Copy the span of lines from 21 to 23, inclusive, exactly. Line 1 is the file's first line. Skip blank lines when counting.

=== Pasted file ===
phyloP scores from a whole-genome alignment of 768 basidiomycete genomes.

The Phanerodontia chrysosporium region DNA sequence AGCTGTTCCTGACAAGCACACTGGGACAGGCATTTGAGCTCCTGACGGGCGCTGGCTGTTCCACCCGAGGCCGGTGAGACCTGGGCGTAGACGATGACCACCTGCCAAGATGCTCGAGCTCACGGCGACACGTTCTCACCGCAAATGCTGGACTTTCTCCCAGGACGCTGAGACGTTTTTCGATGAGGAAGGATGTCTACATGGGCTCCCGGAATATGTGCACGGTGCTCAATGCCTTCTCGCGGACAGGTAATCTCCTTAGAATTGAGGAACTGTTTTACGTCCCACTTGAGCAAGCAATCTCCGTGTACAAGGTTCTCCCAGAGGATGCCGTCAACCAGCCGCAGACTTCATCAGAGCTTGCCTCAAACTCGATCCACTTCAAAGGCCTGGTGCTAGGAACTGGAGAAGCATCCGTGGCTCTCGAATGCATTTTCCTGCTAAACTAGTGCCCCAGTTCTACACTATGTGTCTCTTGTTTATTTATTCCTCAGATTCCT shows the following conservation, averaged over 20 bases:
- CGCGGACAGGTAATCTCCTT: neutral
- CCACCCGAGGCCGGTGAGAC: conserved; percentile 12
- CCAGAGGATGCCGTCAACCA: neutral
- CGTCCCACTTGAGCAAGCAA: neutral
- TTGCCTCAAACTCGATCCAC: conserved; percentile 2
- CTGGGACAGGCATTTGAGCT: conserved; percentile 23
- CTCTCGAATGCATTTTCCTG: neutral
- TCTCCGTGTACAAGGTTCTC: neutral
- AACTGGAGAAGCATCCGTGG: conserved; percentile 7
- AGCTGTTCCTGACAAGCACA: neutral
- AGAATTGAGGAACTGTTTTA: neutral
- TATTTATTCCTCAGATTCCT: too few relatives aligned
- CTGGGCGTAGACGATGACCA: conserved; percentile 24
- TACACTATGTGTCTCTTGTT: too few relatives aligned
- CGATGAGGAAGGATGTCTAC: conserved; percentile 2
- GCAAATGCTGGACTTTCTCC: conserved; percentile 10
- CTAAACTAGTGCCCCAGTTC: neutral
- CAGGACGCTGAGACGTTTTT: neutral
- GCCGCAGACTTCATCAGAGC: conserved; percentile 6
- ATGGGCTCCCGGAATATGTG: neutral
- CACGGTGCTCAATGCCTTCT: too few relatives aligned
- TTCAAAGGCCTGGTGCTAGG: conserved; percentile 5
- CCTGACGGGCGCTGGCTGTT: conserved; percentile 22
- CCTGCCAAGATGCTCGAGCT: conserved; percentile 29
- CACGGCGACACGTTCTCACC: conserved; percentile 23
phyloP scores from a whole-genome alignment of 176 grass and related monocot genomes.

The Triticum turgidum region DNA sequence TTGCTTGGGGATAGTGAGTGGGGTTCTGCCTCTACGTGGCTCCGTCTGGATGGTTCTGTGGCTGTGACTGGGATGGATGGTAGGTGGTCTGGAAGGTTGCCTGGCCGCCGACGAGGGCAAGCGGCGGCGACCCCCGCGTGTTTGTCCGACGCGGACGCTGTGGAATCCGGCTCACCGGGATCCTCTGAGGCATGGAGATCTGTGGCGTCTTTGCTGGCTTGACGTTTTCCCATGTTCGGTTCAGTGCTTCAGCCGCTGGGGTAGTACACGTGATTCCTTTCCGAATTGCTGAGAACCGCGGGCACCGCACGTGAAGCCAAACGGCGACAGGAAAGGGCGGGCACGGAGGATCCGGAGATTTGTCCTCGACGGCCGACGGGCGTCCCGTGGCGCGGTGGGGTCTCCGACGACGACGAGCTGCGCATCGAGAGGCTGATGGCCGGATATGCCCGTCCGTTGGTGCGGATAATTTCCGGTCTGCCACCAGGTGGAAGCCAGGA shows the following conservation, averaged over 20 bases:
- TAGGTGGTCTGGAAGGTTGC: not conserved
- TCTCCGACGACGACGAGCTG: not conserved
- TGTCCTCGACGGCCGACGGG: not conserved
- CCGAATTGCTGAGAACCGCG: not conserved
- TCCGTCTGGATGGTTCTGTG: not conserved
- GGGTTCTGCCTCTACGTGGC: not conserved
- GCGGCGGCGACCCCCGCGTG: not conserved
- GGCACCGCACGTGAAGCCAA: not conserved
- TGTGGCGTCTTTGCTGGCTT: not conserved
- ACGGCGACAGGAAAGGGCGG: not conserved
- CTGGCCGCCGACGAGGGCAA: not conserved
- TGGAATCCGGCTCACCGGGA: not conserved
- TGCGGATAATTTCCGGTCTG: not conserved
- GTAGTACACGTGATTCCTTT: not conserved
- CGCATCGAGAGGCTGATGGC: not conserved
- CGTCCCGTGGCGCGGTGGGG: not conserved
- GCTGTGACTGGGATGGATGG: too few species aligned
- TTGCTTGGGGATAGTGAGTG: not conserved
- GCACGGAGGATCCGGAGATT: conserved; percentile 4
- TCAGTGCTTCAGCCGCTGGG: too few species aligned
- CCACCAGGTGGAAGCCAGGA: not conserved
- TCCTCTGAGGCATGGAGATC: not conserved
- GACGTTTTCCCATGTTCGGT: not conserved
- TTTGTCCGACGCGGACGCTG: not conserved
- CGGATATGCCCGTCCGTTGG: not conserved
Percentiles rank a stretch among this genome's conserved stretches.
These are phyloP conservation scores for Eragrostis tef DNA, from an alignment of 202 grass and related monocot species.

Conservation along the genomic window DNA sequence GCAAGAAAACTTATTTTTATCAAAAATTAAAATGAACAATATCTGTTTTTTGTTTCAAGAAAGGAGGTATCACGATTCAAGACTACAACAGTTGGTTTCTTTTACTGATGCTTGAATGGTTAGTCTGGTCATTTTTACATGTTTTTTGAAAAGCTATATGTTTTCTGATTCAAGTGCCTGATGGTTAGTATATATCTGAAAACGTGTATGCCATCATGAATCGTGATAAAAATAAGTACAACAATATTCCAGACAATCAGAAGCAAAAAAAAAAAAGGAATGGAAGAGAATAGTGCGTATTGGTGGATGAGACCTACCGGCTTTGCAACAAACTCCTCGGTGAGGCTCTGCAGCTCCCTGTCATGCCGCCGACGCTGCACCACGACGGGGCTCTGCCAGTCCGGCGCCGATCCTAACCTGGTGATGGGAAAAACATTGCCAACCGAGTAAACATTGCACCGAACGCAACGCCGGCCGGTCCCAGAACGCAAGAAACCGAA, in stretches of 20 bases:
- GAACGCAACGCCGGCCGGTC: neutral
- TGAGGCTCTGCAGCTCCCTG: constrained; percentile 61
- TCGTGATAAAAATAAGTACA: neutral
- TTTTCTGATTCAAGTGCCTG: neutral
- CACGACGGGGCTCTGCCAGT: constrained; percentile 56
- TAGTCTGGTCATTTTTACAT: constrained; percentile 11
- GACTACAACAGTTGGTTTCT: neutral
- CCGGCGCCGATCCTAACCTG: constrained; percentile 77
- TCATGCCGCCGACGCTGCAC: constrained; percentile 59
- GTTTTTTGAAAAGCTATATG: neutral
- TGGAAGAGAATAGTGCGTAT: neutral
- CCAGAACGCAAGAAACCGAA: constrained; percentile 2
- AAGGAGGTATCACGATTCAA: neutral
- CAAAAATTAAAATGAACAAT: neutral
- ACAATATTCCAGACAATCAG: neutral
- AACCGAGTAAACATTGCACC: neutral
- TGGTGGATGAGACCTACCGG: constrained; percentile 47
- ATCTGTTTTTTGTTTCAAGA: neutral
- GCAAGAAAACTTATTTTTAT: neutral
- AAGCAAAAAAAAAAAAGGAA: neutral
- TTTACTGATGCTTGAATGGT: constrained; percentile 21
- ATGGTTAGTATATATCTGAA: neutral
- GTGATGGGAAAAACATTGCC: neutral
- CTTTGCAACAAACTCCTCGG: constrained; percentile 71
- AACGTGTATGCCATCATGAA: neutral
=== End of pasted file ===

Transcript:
- GCCGCAGACTTCATCAGAGC: conserved; percentile 6
- ATGGGCTCCCGGAATATGTG: neutral
- CACGGTGCTCAATGCCTTCT: too few relatives aligned